37. Karen R, Polomski B: Coleus. HGIC 1162: Extension. South Carolina: Clemson University; Clemson University, June 1999. Web. 03 May 2013
  38. Garcia LL, Cosme LL, Peralta HR, Garcia BM: Phytochemical investigation of Coleus blumei Benth. Philipp J Sci 1973, 102:1–12.Google Scholar
  39. Khattak MMAK, Taher M: Bioactivity -guided isolation of antimicrobial agent from Coleus amboinicus Lour (Torbangun) . Technical Report. Submitted IIUM RMC. 2011: http://irep.iium.edu.my/id/eprint/3985
  40. Palme E, Bilia AR, Morelli I: Flavonols and isoflavones from Cotoneaster simonsii . Phytochemistry 1996,42(3):903–5. 10.1016/0031-9422(95)00023-2View ArticleGoogle Scholar
  41. El-Mousallamy AM, Hussein SA, Irmgard M, Nawwar MA: Unusual phenolic glycosides from Cotoneaster orbicularis . Phytochemistry 2000, 53:699–704. 10.1016/S0031-9422(99)00598-1View ArticlePubMedGoogle Scholar
  42. Wang B, Ji C: Tannin concentration enhances seed caching by scatter-hoarding rodents: an experiment using artificial seeds. Acta Oecol 2008, 34:379–85. 10.1016/j.actao.2008.07.001View ArticleGoogle Scholar
  43. Nowak R, Gawlik-Dziki U: Polyphenols of Rosa L. leaves extracts and their radical scavenging activity. Zeitschrift für Naturforschung C 2007,62(1–2):32–8.Google Scholar
  44. Mohamed SA, Sokkar NM, El-Gindi O, Zeinab Y, Alfishawy IM: Phytoconstituents investigation, anti-diabetic and anti-dyslipidemic activities of Cotoneaster horizontalis Decne cultivated in Egypt. Life Sci J 2012, 9:394–403.Google Scholar
  45. Kubínová R, Jankovská D, Bauerová V: Antioxidant and α-glucosidase inhibition activities and polyphenol content of five species of Agrimonia genus. Acta fytotechnica et zootechnica 2012,15(2):38–41.Google Scholar
  46. Xu X, Qi X, Wang W, Chen G: Separation and determination of flavonoids in Agrimonia pilosa Ledeb by capillary electrophoresis with electrochemical detection. J Sep Sci 2005, 28:647–52. 10.1002/jssc.200400095View ArticlePubMedGoogle Scholar
  47. Ad’hiah AH, Al-Bederi ONH, Al-Sammarrae KW: Cytotoxic effects of Agrimonia eupatoria L. against cancer cell lines in vitro . J Assoc Arab Univ Basic Appl Sci 2013,14(1):87–92.Google Scholar
  48. Jung HA, Park JC, Chung HY, Kim J, Choi JS: Antioxidant flavonoids and chlorogenic acid from the leaves of Eriobotrya japonica . Arch Pharm Res 1999, 22:213–8. 10.1007/BF02976549View ArticlePubMedGoogle Scholar
  49. Hong YP, Lin SQ, Jiang YM, Ashraf M: Variation in contents of total phenolics and flavonoids and antioxidant activities in the leaves of 11 Eriobotrya species. Plant Food Hum Nutr 2008, 63:200–4. 10.1007/s11130-008-0088-6View ArticleGoogle Scholar
  50. Louati S, Simmonds MSJ, Grayer RJ, Kite GC, Damak M: Flavonoids from Eriobotrya japonica ( Rosaceae ) growing in Tunisia. Biochem Syst Ecol 2003, 31:99–101. 10.1016/S0305-1978(02)00072-8View ArticleGoogle Scholar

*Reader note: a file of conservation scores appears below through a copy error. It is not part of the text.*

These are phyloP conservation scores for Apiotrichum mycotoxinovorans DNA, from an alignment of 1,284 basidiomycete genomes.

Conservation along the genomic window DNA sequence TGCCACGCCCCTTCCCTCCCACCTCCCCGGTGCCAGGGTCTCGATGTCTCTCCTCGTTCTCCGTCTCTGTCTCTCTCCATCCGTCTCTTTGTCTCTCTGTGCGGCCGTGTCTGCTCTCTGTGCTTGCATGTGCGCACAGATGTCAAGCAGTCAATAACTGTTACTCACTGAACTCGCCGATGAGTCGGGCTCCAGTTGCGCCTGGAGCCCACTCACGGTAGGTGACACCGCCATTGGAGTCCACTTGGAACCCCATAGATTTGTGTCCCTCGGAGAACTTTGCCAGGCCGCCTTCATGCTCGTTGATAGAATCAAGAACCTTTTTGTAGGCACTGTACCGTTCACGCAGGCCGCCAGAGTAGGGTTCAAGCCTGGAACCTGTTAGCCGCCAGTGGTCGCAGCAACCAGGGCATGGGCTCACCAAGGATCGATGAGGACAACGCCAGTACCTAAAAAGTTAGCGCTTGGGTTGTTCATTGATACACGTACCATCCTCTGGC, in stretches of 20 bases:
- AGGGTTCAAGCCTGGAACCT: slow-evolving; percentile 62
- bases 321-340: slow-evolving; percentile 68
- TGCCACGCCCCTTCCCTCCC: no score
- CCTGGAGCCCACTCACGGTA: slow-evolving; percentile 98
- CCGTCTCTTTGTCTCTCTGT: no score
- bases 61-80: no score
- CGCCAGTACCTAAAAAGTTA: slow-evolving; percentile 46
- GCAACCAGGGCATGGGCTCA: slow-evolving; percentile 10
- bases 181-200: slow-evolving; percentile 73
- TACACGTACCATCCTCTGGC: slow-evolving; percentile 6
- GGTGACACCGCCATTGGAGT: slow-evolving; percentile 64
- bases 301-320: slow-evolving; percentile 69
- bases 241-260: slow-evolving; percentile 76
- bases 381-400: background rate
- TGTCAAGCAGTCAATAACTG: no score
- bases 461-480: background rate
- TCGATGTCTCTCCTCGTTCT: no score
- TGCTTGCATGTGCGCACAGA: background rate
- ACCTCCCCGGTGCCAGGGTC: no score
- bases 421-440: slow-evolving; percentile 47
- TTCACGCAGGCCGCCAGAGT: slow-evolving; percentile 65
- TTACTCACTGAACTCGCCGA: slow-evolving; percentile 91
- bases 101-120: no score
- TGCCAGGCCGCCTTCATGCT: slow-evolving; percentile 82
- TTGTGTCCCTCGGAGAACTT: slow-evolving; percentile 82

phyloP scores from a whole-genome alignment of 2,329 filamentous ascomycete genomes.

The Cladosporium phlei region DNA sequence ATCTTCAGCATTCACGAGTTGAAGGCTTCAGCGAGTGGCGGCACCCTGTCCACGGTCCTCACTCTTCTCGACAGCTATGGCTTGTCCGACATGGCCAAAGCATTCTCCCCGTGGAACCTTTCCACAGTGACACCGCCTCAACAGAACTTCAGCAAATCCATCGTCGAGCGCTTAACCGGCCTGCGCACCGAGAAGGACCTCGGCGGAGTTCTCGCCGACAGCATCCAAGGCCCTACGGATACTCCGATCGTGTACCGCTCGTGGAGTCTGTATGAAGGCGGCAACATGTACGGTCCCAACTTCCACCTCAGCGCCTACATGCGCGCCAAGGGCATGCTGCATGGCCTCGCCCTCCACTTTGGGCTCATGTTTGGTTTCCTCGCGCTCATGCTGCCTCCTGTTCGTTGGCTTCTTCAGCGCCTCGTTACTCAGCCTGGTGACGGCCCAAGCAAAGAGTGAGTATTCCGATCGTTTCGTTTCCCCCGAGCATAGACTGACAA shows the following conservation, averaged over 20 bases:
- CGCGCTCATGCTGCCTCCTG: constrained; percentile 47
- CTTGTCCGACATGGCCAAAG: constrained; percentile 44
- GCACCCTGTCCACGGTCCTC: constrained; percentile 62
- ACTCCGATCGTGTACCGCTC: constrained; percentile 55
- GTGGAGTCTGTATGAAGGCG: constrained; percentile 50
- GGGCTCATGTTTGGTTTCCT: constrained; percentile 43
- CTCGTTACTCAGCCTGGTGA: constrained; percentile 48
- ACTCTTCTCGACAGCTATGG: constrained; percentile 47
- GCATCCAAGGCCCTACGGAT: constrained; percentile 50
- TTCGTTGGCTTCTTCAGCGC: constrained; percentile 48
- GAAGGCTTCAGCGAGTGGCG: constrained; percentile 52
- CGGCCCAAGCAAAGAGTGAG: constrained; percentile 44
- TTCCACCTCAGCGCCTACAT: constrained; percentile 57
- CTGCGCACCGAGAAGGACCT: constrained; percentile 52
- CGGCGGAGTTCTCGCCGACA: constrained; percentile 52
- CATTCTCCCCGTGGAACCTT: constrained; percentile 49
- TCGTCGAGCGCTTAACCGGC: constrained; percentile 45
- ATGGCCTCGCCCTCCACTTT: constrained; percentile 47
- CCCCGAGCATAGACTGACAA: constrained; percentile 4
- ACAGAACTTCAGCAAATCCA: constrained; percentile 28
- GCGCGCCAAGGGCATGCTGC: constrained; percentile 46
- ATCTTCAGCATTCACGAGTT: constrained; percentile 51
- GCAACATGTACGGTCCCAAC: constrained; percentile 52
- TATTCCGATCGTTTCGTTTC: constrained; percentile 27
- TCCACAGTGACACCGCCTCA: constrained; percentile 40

51. Jonadet M, Meunier MT, Villie F, Bastide JP, Lamaison JL: Flavonoids extracted from Ribes nigrum L. and Alchemilla vulgaris L.: 1. in vitro inhibitory activities on elastase, trypsin and chymotrypsin. 2. Angioprotective activities compared in vivo . J Pharmacol 1986, 17:21–7.PubMedGoogle Scholar
  52. Trendafilovaa A, Todorovaa M, Nikolovab M, Gavrilovab A, Vitkovab A: Flavonoid constituents and free radical scavenging activity of Alchemilla mollis . Nat Prod Commun 2011,6(12):1851–4.Google Scholar
  53. Bursal E, Köksal E, Gülçin I, Bilsel G, Gören AC: Antioxidant activity and polyphenol content of cherry stem ( Cerasus avium L.) determined by LC–MS/MS. Food Res Int 2013, 51:67–74.View ArticleGoogle Scholar
  54. Tavarini S, Degl’Innocenti E, Remorini D, Massai R, Guidi L: Antioxidant capacity, ascorbic acid, total phenols and carotenoids changes during harvest and after storage of Hayward kiwifruit. Food Chem 2008, 107:282–8. 10.1016/j.foodchem.2007.08.015View ArticleGoogle Scholar
  55. Ghozlen NB, Cerovic ZG, Germain C, Toutain S, Latouche G: Nondestructive optical monitoring of grape maturation by proximal sensing. Sensors 2010, 10:10040–68. 10.3390/s101110040View ArticlePubMed CentralPubMedGoogle Scholar
  56. Mendes Novo J, Iriel A, Lagorio MG: Modelling chlorophyll fluorescence of kiwi fruit ( Actinidia deliciosa ). Photochem Photobiol Sci 2012, 11:724–30. 10.1039/c2pp05299gView ArticleGoogle Scholar

Copyright

© Sytar et al.; licensee BioMed Central. 2015

This article is published under license to BioMed Central Ltd. This is an Open Access article distributed under the terms of the Creative Commons Attribution License (http://creativecommons.org/licenses/by/4.0), which permits unrestricted use, distribution, and reproduction in any medium, provided the original work is properly credited. The Creative Commons Public Domain Dedication waiver (http://creativecommons.org/publicdomain/zero/1.0/) applies to the data made available in this article, unless otherwise stated.